Press reaction to Doreen Southwood's win
The Brett Kebble Art Awards have come and gone. With the personality of the patron always threatening to steal the winner's thunder, even after the fact, a cynic might be inclined to state that spectacle has once again triumphed over content, in this case the art. But anyone familiar with the UK-based Turner Prize will know that empty fanfare is the key to any successful contemporary art prize.
Certainly this is evidenced in much of the popular press coverage of the event. Bonny Schoonakker, writing for The Sunday Times, set the tone with an (admittedly engaging) B-grade digression on the difficulties faced by Doreen Southwood and Josephine Ghesa in getting to Cape Town. In Ghesa's case her husband initially forbade her from making the journey from KwaZulu-Natal's Mooi River district after he was informed the day before the awards that his wife had been short-listed.
In Southwood case, she was an island called Panarea, part of the Aeolian archipelago, 40 km off the coast of Sicily, stricken by a national power failure. But for Dick Enthoven, of Spier wine estate, who sent a private boat to fetch the young artist, the Brett Kebble awards would have been without its headline winner. It is interesting to note that the only interpretation Anstey ventures of the work is that is a painted bronze called The Swimmer that depicts a diver.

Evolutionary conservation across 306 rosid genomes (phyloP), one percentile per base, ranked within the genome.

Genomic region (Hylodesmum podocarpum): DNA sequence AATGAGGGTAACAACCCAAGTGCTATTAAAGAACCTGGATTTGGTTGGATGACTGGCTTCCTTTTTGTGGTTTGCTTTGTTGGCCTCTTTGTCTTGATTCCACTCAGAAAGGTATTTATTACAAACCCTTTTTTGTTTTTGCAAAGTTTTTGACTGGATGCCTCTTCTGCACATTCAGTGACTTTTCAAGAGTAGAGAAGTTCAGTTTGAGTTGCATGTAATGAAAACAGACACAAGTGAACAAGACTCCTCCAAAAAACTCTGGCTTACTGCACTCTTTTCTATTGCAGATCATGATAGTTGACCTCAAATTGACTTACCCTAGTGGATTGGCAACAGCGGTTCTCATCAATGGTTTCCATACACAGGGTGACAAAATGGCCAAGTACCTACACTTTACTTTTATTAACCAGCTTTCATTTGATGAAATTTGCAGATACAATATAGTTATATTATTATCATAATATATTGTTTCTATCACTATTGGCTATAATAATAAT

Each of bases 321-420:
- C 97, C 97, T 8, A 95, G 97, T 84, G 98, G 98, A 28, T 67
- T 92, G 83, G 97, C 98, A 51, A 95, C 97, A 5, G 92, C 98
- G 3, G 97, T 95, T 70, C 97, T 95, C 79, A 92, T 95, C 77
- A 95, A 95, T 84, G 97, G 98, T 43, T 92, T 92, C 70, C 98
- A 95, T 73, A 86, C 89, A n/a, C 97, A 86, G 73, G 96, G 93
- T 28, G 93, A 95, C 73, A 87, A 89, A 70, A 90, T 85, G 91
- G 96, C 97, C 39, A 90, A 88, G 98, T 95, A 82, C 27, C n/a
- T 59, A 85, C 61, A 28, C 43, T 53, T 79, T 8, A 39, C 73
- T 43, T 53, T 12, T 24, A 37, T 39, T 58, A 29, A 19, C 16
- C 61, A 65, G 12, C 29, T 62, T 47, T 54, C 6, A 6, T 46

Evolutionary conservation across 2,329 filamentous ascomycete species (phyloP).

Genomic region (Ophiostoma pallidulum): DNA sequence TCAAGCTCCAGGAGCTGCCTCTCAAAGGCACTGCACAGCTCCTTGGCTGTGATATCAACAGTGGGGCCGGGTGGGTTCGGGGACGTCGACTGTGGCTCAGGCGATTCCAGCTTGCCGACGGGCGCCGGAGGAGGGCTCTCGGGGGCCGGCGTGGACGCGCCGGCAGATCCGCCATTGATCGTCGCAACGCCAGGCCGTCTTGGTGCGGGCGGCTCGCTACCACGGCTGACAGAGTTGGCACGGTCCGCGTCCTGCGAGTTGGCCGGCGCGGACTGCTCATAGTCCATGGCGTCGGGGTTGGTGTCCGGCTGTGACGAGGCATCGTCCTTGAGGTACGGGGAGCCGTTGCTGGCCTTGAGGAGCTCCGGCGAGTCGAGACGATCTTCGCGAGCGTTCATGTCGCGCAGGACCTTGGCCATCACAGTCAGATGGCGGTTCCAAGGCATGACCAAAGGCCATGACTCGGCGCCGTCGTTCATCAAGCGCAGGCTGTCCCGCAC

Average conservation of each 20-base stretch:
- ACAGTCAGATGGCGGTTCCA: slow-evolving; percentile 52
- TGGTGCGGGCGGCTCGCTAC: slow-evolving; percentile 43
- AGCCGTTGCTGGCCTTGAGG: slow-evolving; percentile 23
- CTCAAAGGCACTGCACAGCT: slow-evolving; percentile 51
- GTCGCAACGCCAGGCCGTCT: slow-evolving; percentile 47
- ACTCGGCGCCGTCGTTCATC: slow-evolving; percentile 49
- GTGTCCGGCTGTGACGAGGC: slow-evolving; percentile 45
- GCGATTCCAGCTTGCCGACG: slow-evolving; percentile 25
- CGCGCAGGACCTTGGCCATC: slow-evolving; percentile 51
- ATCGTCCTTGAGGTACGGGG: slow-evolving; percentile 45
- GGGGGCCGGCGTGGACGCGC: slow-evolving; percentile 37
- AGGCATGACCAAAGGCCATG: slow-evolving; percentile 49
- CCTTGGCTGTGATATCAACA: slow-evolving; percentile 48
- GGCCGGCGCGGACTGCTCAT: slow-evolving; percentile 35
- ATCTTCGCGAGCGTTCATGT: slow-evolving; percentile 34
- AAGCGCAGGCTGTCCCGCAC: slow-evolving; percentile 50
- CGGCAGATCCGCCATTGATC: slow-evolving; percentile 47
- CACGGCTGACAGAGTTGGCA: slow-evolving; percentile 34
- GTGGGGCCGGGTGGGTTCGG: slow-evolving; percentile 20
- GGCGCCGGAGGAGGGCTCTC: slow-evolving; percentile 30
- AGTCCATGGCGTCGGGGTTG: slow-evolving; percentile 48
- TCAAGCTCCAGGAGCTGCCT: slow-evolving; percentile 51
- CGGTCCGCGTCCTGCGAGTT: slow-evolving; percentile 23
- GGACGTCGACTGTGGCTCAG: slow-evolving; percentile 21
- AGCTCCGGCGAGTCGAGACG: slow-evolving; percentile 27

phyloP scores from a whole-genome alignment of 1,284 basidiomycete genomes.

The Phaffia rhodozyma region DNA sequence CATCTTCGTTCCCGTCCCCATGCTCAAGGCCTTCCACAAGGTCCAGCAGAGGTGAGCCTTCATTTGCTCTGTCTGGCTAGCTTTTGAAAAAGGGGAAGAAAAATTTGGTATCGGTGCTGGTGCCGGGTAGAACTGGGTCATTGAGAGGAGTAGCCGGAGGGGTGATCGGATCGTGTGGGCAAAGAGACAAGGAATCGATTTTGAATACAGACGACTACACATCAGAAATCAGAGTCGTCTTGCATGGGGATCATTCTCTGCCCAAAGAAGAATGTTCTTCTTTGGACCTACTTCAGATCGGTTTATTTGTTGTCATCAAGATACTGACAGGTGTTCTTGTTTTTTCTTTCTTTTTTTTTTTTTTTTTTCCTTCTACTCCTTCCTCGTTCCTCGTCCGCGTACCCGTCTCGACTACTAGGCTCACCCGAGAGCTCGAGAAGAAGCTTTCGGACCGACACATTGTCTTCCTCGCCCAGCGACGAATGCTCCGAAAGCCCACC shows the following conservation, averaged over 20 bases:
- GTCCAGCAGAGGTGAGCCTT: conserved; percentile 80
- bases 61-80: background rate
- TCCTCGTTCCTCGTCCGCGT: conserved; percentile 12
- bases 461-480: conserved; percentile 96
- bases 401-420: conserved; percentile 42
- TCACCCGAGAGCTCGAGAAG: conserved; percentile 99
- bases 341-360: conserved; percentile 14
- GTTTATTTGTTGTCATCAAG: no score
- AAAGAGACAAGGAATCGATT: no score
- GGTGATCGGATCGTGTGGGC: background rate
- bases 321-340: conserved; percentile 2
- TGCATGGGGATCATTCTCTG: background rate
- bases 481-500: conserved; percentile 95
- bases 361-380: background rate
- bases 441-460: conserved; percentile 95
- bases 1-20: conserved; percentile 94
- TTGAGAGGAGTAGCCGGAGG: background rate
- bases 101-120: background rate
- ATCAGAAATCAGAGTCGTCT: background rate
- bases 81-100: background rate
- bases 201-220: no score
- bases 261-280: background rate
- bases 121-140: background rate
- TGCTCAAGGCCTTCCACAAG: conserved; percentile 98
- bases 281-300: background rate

Thankfully Die Burger's Cobus van Bosch demonstrated far more insight, describing the work with succinct economy as an "emotional self-portrait". Chris Roper, writing for The Mail & Guardian, offered an even more detailed bit of commentary. He prefaced his comments by stating: "Few would argue with the awarding of the first prize of R100 000 to 29-year-old Doreen Southwood... It's a beautiful work, one that I would term monumental if its nicely judged economy of scale wasn't precisely calculated to be anti-monumental."
In Roper's view "no picture or verbal description will do justice to this work. You have to view it yourself. Simply described, it's a painted bronze sculpture of a woman poised on the edge of a diving board. Southwood has invested the woman with such life, though, such dynamism, that her stillness is filled with an overwhelming array of possibilities, some horrifying, some delightful." It is an apt summation of a work that evokes fraught emotions yet manages to remain highly engaging.
But the quality of the winning work is only one variable underpinning this new award. In an editorial published in The Star, Johannesburg's venerable daily observed: "Not all aspects of the new Kebble venture are as easy. Some say it's about a controversial businessman trying to buy respectability. It surely is. But there are surely precedents. Perhaps Nobel and Pulitzer were among them. About the man, courts will make judgments, individuals may have views. As to the awards, they benefit the nation. May they be long sustained." Hats off to an argument well stated indeed. And congratulations again to Doreen Southwood.